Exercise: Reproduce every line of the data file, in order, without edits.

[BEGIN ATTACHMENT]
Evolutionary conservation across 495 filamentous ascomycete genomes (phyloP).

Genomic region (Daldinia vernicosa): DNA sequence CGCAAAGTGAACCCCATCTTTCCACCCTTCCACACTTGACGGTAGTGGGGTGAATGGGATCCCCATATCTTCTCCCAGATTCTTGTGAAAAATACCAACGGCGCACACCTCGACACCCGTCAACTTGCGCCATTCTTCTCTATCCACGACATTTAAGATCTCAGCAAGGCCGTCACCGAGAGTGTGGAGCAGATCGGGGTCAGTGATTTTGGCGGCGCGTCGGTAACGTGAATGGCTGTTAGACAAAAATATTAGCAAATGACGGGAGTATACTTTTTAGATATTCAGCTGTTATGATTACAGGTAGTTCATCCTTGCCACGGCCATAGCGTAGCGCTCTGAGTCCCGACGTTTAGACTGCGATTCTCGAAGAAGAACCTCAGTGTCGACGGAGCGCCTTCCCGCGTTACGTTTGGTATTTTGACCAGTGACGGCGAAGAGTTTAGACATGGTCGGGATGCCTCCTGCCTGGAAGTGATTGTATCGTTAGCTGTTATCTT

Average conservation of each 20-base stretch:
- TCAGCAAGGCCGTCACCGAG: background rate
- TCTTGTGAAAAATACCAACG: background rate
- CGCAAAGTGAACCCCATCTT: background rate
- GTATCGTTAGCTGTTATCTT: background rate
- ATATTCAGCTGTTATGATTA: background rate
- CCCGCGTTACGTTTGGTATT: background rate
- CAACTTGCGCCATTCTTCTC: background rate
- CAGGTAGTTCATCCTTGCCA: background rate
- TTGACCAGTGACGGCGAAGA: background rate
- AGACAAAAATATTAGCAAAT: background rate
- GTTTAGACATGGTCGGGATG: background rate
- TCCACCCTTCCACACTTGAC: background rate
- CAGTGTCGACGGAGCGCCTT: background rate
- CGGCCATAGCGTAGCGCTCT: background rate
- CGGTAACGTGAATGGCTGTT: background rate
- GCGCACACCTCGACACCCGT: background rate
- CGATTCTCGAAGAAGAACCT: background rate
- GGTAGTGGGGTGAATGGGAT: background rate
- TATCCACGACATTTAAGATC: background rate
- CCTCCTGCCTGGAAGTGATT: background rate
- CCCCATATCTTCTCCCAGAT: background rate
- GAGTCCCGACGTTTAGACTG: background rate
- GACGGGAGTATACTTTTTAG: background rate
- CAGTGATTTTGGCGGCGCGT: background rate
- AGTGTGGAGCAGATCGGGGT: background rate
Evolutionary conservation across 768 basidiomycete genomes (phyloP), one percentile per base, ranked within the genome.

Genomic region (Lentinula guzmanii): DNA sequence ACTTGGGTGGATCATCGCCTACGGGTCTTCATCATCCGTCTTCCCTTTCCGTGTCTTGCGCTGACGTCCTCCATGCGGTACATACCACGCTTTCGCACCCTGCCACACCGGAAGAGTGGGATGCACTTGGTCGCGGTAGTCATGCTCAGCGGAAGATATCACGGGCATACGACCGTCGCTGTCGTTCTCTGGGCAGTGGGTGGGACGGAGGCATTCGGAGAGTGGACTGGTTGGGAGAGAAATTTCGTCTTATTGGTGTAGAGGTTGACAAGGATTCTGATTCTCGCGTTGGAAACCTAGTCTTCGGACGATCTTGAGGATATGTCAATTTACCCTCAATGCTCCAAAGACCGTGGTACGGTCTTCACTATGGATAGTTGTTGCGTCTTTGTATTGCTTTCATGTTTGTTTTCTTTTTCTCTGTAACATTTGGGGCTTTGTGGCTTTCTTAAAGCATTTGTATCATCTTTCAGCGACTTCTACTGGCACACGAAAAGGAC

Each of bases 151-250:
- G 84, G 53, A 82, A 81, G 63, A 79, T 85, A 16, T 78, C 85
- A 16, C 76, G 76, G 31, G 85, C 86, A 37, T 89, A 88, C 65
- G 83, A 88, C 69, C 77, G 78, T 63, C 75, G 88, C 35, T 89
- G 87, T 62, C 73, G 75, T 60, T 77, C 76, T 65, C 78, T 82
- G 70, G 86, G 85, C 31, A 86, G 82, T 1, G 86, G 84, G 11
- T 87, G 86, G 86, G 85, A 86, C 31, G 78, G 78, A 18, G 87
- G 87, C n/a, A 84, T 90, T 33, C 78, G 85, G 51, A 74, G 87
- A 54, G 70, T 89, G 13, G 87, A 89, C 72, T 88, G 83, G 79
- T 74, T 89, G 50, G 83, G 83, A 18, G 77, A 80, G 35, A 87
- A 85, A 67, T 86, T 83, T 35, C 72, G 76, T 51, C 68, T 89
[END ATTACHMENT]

Evolutionary conservation across 495 filamentous ascomycete genomes (phyloP).

Genomic region (Daldinia vernicosa): DNA sequence CGCAAAGTGAACCCCATCTTTCCACCCTTCCACACTTGACGGTAGTGGGGTGAATGGGATCCCCATATCTTCTCCCAGATTCTTGTGAAAAATACCAACGGCGCACACCTCGACACCCGTCAACTTGCGCCATTCTTCTCTATCCACGACATTTAAGATCTCAGCAAGGCCGTCACCGAGAGTGTGGAGCAGATCGGGGTCAGTGATTTTGGCGGCGCGTCGGTAACGTGAATGGCTGTTAGACAAAAATATTAGCAAATGACGGGAGTATACTTTTTAGATATTCAGCTGTTATGATTACAGGTAGTTCATCCTTGCCACGGCCATAGCGTAGCGCTCTGAGTCCCGACGTTTAGACTGCGATTCTCGAAGAAGAACCTCAGTGTCGACGGAGCGCCTTCCCGCGTTACGTTTGGTATTTTGACCAGTGACGGCGAAGAGTTTAGACATGGTCGGGATGCCTCCTGCCTGGAAGTGATTGTATCGTTAGCTGTTATCTT

Average conservation of each 20-base stretch:
- TCAGCAAGGCCGTCACCGAG: background rate
- TCTTGTGAAAAATACCAACG: background rate
- CGCAAAGTGAACCCCATCTT: background rate
- GTATCGTTAGCTGTTATCTT: background rate
- ATATTCAGCTGTTATGATTA: background rate
- CCCGCGTTACGTTTGGTATT: background rate
- CAACTTGCGCCATTCTTCTC: background rate
- CAGGTAGTTCATCCTTGCCA: background rate
- TTGACCAGTGACGGCGAAGA: background rate
- AGACAAAAATATTAGCAAAT: background rate
- GTTTAGACATGGTCGGGATG: background rate
- TCCACCCTTCCACACTTGAC: background rate
- CAGTGTCGACGGAGCGCCTT: background rate
- CGGCCATAGCGTAGCGCTCT: background rate
- CGGTAACGTGAATGGCTGTT: background rate
- GCGCACACCTCGACACCCGT: background rate
- CGATTCTCGAAGAAGAACCT: background rate
- GGTAGTGGGGTGAATGGGAT: background rate
- TATCCACGACATTTAAGATC: background rate
- CCTCCTGCCTGGAAGTGATT: background rate
- CCCCATATCTTCTCCCAGAT: background rate
- GAGTCCCGACGTTTAGACTG: background rate
- GACGGGAGTATACTTTTTAG: background rate
- CAGTGATTTTGGCGGCGCGT: background rate
- AGTGTGGAGCAGATCGGGGT: background rate
Evolutionary conservation across 768 basidiomycete genomes (phyloP), one percentile per base, ranked within the genome.

Genomic region (Lentinula guzmanii): DNA sequence ACTTGGGTGGATCATCGCCTACGGGTCTTCATCATCCGTCTTCCCTTTCCGTGTCTTGCGCTGACGTCCTCCATGCGGTACATACCACGCTTTCGCACCCTGCCACACCGGAAGAGTGGGATGCACTTGGTCGCGGTAGTCATGCTCAGCGGAAGATATCACGGGCATACGACCGTCGCTGTCGTTCTCTGGGCAGTGGGTGGGACGGAGGCATTCGGAGAGTGGACTGGTTGGGAGAGAAATTTCGTCTTATTGGTGTAGAGGTTGACAAGGATTCTGATTCTCGCGTTGGAAACCTAGTCTTCGGACGATCTTGAGGATATGTCAATTTACCCTCAATGCTCCAAAGACCGTGGTACGGTCTTCACTATGGATAGTTGTTGCGTCTTTGTATTGCTTTCATGTTTGTTTTCTTTTTCTCTGTAACATTTGGGGCTTTGTGGCTTTCTTAAAGCATTTGTATCATCTTTCAGCGACTTCTACTGGCACACGAAAAGGAC

Each of bases 151-250:
- G 84, G 53, A 82, A 81, G 63, A 79, T 85, A 16, T 78, C 85
- A 16, C 76, G 76, G 31, G 85, C 86, A 37, T 89, A 88, C 65
- G 83, A 88, C 69, C 77, G 78, T 63, C 75, G 88, C 35, T 89
- G 87, T 62, C 73, G 75, T 60, T 77, C 76, T 65, C 78, T 82
- G 70, G 86, G 85, C 31, A 86, G 82, T 1, G 86, G 84, G 11
- T 87, G 86, G 86, G 85, A 86, C 31, G 78, G 78, A 18, G 87
- G 87, C n/a, A 84, T 90, T 33, C 78, G 85, G 51, A 74, G 87
- A 54, G 70, T 89, G 13, G 87, A 89, C 72, T 88, G 83, G 79
- T 74, T 89, G 50, G 83, G 83, A 18, G 77, A 80, G 35, A 87
- A 85, A 67, T 86, T 83, T 35, C 72, G 76, T 51, C 68, T 89